user authentication which supports multiple authentication mechanisms.
   EAP does not select  a  specific  authentication  mechanism  at  SOCKS
   Authentication  Method negotiation but rather postpones this until the
   method-dependent sub-negotiation.  This allows  the  SOCKS  server  to
   request    more    information   before   determining   the   specific
   authentication mechanism.  This also permits the use of  a  "back-end"
   server  which  actually  implements  the  various mechanisms while the
   SOCKS server merely passes through the authentication exchanges.

   After the SOCKS Authentication Method has been negotiated,  the  SOCKS
   server or RADIUS Server sends one or more Requests to authenticate the


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   SOCKS Client. The Request has a TYPE field to indicate what  is  being
   requested.  Examples of Request types include Identity, MD5-Challenge,
   One-Time Password, Generic Token Cards,  etc  [5].  The  MD5-Challenge
   type   corresponds   closely  to  the  CHAP  authentication  protocol.
   Typically, the SOCKS or RADIUS Server will send  an  initial  Identity
   Request   followed   by   one  or  more  Requests  for  authentication
   information.

   Additional EAP documents also propose other authentication types (i.e.
   TLS, RSA, etc) [3][4].

   The SOCKS client sends a Response packet in reply to each Request.  As
   with  the  Request  packet,  the Response packet contains a TYPE field
   which corresponds to the TYPE field of the Request.

   The SOCKS or RADIUS  Server  ends  the  authentication  phase  with  a
   Success or Failure packet.

   Advantages

      The EAP Protocol allows a firewall to support all  of  the  defined
      EAP  authentication  extensions  without  having to pre-negotiate a
      specific one during the SOCKS V5 authentication method phase.  This
      allows the authentication server to determine the protocol based on
      the user's identity.

      SOCKS V5 Servers (e.g. firewall) do not need  to  support  all  EAP
      authentication extensions as it can act as a pass-through agent for
      a "back-end" server.   The  device  only  needs  to  look  for  the
      success/failure  code  to  terminate  the  authentication phase/TCP
      session.

   Disadvantages

      EAP does require the addition of a new authentication type to SOCKS
      and thus SOCKS implementations will need to be modified to use it.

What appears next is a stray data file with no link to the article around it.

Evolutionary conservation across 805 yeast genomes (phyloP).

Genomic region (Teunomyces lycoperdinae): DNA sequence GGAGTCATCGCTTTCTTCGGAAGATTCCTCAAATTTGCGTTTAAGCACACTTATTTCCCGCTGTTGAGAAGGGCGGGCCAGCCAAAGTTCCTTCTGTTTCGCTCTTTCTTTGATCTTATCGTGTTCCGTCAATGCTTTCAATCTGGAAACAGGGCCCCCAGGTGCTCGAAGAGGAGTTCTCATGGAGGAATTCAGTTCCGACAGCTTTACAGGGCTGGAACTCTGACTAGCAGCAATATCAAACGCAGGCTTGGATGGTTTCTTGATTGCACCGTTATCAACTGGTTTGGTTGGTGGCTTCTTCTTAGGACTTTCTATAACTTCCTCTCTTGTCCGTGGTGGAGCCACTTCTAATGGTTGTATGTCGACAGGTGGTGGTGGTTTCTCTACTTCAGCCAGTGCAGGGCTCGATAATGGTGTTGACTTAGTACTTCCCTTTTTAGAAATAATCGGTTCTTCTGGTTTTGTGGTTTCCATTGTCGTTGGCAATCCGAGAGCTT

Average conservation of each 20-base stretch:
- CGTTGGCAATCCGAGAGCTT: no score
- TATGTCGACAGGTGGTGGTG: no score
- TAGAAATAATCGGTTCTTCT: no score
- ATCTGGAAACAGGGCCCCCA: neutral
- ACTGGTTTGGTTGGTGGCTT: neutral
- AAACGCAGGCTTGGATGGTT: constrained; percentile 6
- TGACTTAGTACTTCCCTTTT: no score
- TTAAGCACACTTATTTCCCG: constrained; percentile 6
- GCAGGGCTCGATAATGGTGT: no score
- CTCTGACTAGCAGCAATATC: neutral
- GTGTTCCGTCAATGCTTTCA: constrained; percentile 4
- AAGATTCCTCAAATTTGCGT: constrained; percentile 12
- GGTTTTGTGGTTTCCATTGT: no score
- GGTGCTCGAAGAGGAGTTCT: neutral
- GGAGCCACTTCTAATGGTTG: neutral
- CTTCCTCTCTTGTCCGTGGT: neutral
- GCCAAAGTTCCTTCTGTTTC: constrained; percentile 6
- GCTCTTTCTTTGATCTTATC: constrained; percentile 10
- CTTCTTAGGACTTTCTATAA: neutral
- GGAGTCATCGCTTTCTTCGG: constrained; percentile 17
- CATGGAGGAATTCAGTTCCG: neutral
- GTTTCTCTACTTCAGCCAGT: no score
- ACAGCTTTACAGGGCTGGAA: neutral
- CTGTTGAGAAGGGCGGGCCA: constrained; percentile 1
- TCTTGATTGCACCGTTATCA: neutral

2.1 SOCKS EAP Negotiation

   Once the TCP session is established  between  a  client  and  a  SOCKS
   server, the client sends a version identifier/method selection message
   in the following format:

        +-----+----------+----------+
        | VER | NMETHODS | METHODS  |
        +-----+----------+----------+
        |  1  |    1     | 1 to 255 |
        +-----+----------+----------+



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   The server selects from one of the methods given in METHODS, and sends
   a METHOD selection message:

        +----+--------+
        |VER | METHOD |
        +----+--------+
        | 1  |   1    |
        +----+--------+

   The VER field is set to X'05' for this version of the  protocol.   The
   NMETHODS  field  contains  the number of method identifier octets that
   appear in the METHODS field.  The  following  value  is  used  in  the
   METHODS field to indicate that EAP is to be used:

        o  (TDB) Extensible Authentication Protocol


2.2 EAP Packet Format

   Exactly one EAP packet is transmitted at any time. A  summary  of  the
   EAP packet format is shown below. The fields are transmitted from left
   to right.

        +-----+------+----+--------+---------+
        | VER | CODE | ID | LENGTH |   DATA  |
        +-----+------+----+--------+---------+
        |  1  |  1   |  1 |   2    | 0-65531 |
        +-----+------+----+--------+---------+

   VER contains the current  version  of  the  subnegotiation,  which  is
   X'01'.  CODE contains the EAP packet type as shown below. The ID field
   is one octet and aids in matching responses with requests. The  LENGTH
   field  is  two  octets  and  indicates  the  length  of the EAP packet
   including the CODE,  ID,  LENGTH  and  DATA  fields.  The  DATA  field
   consists  of one or more octets whose format is determined by the CODE
   field.


   Code Definitions

      The following EAP message types apply to all messages:

          ATT     Label           Meaning
          -------------------------------------------------------
          X'01'   EAP-Request     Request from Server to Client
          X'02'   EAP-Response    Response from Client to Server
          X'03'   EAP-Success     Server responds with Success
          X'04'   EAP-Failure     Server responds with Failure




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2.2.1 Request and Response

   The Request packet is sent by the SOCKS/RADIUS  Server  to  the  SOCKS
   Client. Each Request has a TYPE field which serves to indicate what is
   being requested.  The SOCKS/RADIUS Server MUST transmit an EAP  packet
   with  the  CODE field set to X'01' (EAP-Request).  The contents of the
   DATA field is dependent on the Request type.  The  peer  MUST  send  a
   Response  packet  in reply to a Request packet. Responses MUST only be
   sent in reply to a received Request. The ID field of the Response MUST
   match that of the Request.